By Emma Young
Memory complaints are fairly common among elderly people. Together with low participation in cognitively demanding activities, such as reading or doing crosswords, they can predict future declines — including the risk of developing dementia.
It might seem likely, then, that people with poorer cognitive functioning may report more problems, and may be less able to engage in (and so benefit from) reading or other stimulating activities. However, a new paper, published in Psychology and Aging, suggests that another factor is more important in predicting both these complaints and engagement in stimulating activities: personality.
The researchers, led by Patrick Hill at Washington University in St Louis, analysed data from 136 Swiss older adults, with an average age of about 70. (The data came from a bigger study into how the everyday behaviour of older people is linked to maintaining or improving wellbeing and health). The participants first completed a series of lab-based cognitive tasks, including memory tests, and self-report questionnaires, which included an assessment of the “Big Five” personality traits. Then, at the end of each of the next ten days, they used smartphones to report on any cognitive complaints during that day (e.g. “I misplaced or lost an object such as keys or glasses”), and also instances of cognitive engagement (e.g. “I enjoyed thinking about a complicated problem”).
Taking into account each participant’s age, education level and subjective health, the team then looked at how initial cognitive task results and personality trait scores might relate to the subsequent smartphone data.
They found that the number of daily cognitive complaints was significantly correlated with scores on all of the personality traits, but just one of the measures of cognitive performance (processing speed). Strikingly, scores on the two initial specific memory tests did not correlate with daily cognitive complaints. (This somewhat surprising observation is in fact supported by recent work that suggests our cognitive self-perceptions are relatively distinct from our actual performance).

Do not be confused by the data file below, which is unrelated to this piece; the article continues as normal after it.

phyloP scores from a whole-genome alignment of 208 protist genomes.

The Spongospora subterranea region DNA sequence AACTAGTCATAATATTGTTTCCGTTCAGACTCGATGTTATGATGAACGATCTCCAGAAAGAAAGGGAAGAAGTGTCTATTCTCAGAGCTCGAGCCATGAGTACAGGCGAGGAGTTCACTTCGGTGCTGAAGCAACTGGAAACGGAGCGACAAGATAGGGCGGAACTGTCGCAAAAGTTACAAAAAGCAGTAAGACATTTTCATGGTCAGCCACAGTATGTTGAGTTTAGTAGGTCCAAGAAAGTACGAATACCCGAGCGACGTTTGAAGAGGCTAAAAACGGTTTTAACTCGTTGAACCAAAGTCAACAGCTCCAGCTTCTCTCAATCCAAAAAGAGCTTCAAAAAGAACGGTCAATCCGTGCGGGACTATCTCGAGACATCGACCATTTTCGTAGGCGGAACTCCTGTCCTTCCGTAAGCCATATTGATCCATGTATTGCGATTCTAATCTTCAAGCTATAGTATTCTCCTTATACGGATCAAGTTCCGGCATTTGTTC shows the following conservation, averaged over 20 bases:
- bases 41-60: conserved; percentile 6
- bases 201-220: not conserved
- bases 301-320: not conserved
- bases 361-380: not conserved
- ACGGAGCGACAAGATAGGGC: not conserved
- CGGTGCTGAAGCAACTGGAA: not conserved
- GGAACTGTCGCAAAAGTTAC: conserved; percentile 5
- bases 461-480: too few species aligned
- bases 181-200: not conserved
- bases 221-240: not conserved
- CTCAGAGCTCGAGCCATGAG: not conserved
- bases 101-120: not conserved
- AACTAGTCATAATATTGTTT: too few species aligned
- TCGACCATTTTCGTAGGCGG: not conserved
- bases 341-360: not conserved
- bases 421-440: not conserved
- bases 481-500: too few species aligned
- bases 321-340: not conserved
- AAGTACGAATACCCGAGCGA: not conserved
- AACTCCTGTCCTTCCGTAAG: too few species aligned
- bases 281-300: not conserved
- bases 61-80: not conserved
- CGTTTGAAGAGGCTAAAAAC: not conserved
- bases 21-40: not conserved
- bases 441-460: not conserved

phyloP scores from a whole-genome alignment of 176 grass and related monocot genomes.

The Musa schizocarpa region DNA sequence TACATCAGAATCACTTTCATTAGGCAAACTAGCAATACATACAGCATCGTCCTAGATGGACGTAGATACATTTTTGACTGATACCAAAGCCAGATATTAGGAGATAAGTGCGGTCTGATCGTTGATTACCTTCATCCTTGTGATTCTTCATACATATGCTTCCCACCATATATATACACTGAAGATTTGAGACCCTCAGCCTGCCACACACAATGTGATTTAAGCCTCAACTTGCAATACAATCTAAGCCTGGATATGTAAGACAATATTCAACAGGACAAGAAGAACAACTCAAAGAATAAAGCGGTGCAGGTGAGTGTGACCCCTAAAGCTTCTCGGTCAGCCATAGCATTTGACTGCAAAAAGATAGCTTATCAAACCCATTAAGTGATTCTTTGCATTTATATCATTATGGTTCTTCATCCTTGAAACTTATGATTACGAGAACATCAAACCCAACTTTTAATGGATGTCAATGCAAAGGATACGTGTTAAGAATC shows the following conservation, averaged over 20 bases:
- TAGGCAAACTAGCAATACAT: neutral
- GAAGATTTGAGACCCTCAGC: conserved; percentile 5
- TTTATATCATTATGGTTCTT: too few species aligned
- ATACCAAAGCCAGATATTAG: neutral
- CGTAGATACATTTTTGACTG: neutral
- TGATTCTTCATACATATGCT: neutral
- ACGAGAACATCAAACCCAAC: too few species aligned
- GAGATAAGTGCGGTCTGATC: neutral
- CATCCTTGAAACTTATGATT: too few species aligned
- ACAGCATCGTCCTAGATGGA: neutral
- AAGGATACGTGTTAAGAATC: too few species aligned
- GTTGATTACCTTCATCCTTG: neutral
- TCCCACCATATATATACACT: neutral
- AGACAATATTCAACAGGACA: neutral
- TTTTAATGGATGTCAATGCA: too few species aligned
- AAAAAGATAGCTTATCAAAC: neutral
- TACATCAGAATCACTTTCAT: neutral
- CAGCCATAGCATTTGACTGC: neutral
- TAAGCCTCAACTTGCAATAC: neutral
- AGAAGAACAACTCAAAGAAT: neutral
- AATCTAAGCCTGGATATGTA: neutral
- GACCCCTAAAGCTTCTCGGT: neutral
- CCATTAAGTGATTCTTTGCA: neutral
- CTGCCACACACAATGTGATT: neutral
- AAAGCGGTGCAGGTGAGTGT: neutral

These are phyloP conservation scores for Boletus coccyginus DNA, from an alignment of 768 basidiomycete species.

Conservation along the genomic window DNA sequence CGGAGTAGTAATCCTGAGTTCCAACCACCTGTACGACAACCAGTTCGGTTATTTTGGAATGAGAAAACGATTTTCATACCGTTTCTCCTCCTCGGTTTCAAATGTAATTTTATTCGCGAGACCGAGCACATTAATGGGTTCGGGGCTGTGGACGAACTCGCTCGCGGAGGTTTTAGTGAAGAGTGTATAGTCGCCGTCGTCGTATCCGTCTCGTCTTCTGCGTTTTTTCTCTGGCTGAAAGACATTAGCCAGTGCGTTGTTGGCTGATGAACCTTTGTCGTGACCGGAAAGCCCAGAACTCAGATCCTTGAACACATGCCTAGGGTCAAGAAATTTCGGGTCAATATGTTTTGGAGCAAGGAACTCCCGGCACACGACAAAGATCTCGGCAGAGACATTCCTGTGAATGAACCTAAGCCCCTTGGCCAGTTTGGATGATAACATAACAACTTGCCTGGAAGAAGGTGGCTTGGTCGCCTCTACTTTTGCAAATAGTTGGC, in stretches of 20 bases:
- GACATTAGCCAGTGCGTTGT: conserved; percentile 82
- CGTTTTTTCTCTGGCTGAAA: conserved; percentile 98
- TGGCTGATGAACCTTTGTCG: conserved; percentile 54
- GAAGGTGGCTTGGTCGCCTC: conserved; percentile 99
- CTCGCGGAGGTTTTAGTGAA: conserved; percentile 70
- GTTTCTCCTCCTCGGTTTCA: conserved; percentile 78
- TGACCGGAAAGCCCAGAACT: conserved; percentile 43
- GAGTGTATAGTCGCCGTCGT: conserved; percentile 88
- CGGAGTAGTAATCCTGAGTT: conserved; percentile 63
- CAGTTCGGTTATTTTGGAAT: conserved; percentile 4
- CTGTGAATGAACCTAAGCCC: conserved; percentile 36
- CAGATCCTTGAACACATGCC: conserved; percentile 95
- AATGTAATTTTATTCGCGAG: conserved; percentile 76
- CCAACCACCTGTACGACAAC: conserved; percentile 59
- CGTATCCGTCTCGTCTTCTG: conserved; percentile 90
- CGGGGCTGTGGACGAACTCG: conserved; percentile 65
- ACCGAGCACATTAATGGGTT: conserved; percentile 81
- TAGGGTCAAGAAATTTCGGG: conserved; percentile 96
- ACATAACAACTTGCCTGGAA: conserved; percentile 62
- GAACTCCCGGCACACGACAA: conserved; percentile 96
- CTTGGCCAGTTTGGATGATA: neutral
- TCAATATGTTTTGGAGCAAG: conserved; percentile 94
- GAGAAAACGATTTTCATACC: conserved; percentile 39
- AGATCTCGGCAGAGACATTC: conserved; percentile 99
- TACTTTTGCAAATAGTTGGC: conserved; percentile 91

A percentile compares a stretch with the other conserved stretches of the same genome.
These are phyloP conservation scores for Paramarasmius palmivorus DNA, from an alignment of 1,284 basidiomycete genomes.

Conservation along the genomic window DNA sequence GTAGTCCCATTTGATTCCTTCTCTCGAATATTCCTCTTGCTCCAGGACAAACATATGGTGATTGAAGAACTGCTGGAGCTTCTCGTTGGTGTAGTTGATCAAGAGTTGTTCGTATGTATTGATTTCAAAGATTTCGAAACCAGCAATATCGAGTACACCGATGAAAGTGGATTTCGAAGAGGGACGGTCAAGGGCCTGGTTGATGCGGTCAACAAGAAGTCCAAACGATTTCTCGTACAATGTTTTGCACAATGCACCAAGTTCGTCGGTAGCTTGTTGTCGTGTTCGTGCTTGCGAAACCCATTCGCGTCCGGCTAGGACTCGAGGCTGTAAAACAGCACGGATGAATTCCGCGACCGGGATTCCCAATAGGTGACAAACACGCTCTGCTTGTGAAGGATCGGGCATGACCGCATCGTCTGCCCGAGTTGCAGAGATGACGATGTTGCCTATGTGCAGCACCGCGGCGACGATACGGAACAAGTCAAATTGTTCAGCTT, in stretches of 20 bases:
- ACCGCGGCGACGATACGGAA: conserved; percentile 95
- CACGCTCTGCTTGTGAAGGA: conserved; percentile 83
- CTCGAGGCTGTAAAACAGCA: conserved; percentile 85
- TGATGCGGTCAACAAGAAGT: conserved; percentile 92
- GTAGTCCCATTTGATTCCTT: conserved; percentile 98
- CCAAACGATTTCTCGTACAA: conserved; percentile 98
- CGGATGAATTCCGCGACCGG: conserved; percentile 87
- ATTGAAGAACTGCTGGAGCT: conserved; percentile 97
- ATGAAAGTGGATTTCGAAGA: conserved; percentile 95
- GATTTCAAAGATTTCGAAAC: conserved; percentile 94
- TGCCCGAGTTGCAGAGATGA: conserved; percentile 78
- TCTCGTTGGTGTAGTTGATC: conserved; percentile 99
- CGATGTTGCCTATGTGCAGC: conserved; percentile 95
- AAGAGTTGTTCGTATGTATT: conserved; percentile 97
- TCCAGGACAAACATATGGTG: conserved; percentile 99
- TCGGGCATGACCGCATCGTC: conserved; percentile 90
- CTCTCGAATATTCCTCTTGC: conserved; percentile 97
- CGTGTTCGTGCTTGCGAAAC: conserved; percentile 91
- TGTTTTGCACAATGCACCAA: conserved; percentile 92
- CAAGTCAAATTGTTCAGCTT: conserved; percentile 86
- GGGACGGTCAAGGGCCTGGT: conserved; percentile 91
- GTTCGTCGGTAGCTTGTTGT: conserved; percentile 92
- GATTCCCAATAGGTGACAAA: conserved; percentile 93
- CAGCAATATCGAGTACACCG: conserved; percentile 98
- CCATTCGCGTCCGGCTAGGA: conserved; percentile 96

When all of these variables were put into a model, however, only one factor emerged as being key. This was openness to experience, a personality trait that entails a liking for intellectual and artistic pursuits, and a willingness to try new things. Participants who initially scored higher for openness went on to report, on average, fewer cognitive complaints each day, and also more, and more varied, cognitive engagement.
There may be two reasons for this, the researchers suggest. Firstly, measures of openness tap into a person’s self-perceptions of their intellectual ability and creativity. People with a stronger belief in their intellectual capacities may perceive fewer cognitive issues in daily life. Secondly, people who are more open are of course more willing to engage in varied novel experiences. Because they enjoy intellectual activities, they may be driven to think more, and in more different ways — and this could protect against cognitive decline. In fact, there are other recent findings that diversity in cognitive activity, rather than total time spent in these kinds of tasks, may be more beneficial for cognitive performance in older age.
The work also suggests that in understanding why some interventions work better for some older people than others, personality traits should be taken into account. Also, interventions that encourage openness may potentially be more effective.
However, as the researchers themselves add, all of the personality traits, demographic variables and initial cognitive performance measures only account for a small amount of the differences in the level of cognitive complaints and engagement between people. The team would like to see more work to drill into potential links with personality in finer detail. But other factors that are yet to be well-characterised — levels of stress, perhaps — may well turn out to be far more important.